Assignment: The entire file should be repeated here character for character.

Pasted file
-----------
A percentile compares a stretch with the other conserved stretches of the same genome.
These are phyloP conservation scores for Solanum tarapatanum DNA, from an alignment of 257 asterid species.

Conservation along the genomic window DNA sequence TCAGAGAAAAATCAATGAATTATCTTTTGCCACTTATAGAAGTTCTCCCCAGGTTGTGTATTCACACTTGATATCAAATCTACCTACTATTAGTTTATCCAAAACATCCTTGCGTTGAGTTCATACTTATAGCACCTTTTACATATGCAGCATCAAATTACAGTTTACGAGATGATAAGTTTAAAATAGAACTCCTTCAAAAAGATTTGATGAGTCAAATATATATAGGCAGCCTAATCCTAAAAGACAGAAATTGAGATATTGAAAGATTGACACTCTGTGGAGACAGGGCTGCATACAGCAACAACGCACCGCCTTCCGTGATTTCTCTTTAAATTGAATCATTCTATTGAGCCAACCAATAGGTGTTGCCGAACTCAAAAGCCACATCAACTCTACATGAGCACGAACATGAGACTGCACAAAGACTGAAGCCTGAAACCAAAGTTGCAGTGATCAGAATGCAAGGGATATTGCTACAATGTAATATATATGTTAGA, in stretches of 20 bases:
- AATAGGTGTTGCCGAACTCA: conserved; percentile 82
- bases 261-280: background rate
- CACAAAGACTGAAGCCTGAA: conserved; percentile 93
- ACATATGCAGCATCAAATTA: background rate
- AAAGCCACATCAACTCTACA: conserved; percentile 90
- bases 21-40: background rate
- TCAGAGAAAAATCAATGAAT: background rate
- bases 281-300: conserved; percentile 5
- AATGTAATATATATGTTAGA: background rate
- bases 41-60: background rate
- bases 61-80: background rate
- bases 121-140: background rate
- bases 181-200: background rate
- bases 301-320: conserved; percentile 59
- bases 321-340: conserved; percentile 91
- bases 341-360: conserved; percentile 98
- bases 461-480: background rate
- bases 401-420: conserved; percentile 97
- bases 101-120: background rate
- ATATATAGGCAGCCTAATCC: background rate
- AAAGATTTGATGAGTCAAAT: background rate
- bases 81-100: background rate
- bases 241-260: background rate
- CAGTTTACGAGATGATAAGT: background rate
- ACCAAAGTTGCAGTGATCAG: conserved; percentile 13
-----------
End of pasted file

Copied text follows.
A percentile compares a stretch with the other conserved stretches of the same genome.
These are phyloP conservation scores for Solanum tarapatanum DNA, from an alignment of 257 asterid species.

Conservation along the genomic window DNA sequence TCAGAGAAAAATCAATGAATTATCTTTTGCCACTTATAGAAGTTCTCCCCAGGTTGTGTATTCACACTTGATATCAAATCTACCTACTATTAGTTTATCCAAAACATCCTTGCGTTGAGTTCATACTTATAGCACCTTTTACATATGCAGCATCAAATTACAGTTTACGAGATGATAAGTTTAAAATAGAACTCCTTCAAAAAGATTTGATGAGTCAAATATATATAGGCAGCCTAATCCTAAAAGACAGAAATTGAGATATTGAAAGATTGACACTCTGTGGAGACAGGGCTGCATACAGCAACAACGCACCGCCTTCCGTGATTTCTCTTTAAATTGAATCATTCTATTGAGCCAACCAATAGGTGTTGCCGAACTCAAAAGCCACATCAACTCTACATGAGCACGAACATGAGACTGCACAAAGACTGAAGCCTGAAACCAAAGTTGCAGTGATCAGAATGCAAGGGATATTGCTACAATGTAATATATATGTTAGA, in stretches of 20 bases:
- AATAGGTGTTGCCGAACTCA: conserved; percentile 82
- bases 261-280: background rate
- CACAAAGACTGAAGCCTGAA: conserved; percentile 93
- ACATATGCAGCATCAAATTA: background rate
- AAAGCCACATCAACTCTACA: conserved; percentile 90
- bases 21-40: background rate
- TCAGAGAAAAATCAATGAAT: background rate
- bases 281-300: conserved; percentile 5
- AATGTAATATATATGTTAGA: background rate
- bases 41-60: background rate
- bases 61-80: background rate
- bases 121-140: background rate
- bases 181-200: background rate
- bases 301-320: conserved; percentile 59
- bases 321-340: conserved; percentile 91
- bases 341-360: conserved; percentile 98
- bases 461-480: background rate
- bases 401-420: conserved; percentile 97
- bases 101-120: background rate
- ATATATAGGCAGCCTAATCC: background rate
- AAAGATTTGATGAGTCAAAT: background rate
- bases 81-100: background rate
- bases 241-260: background rate
- CAGTTTACGAGATGATAAGT: background rate
- ACCAAAGTTGCAGTGATCAG: conserved; percentile 13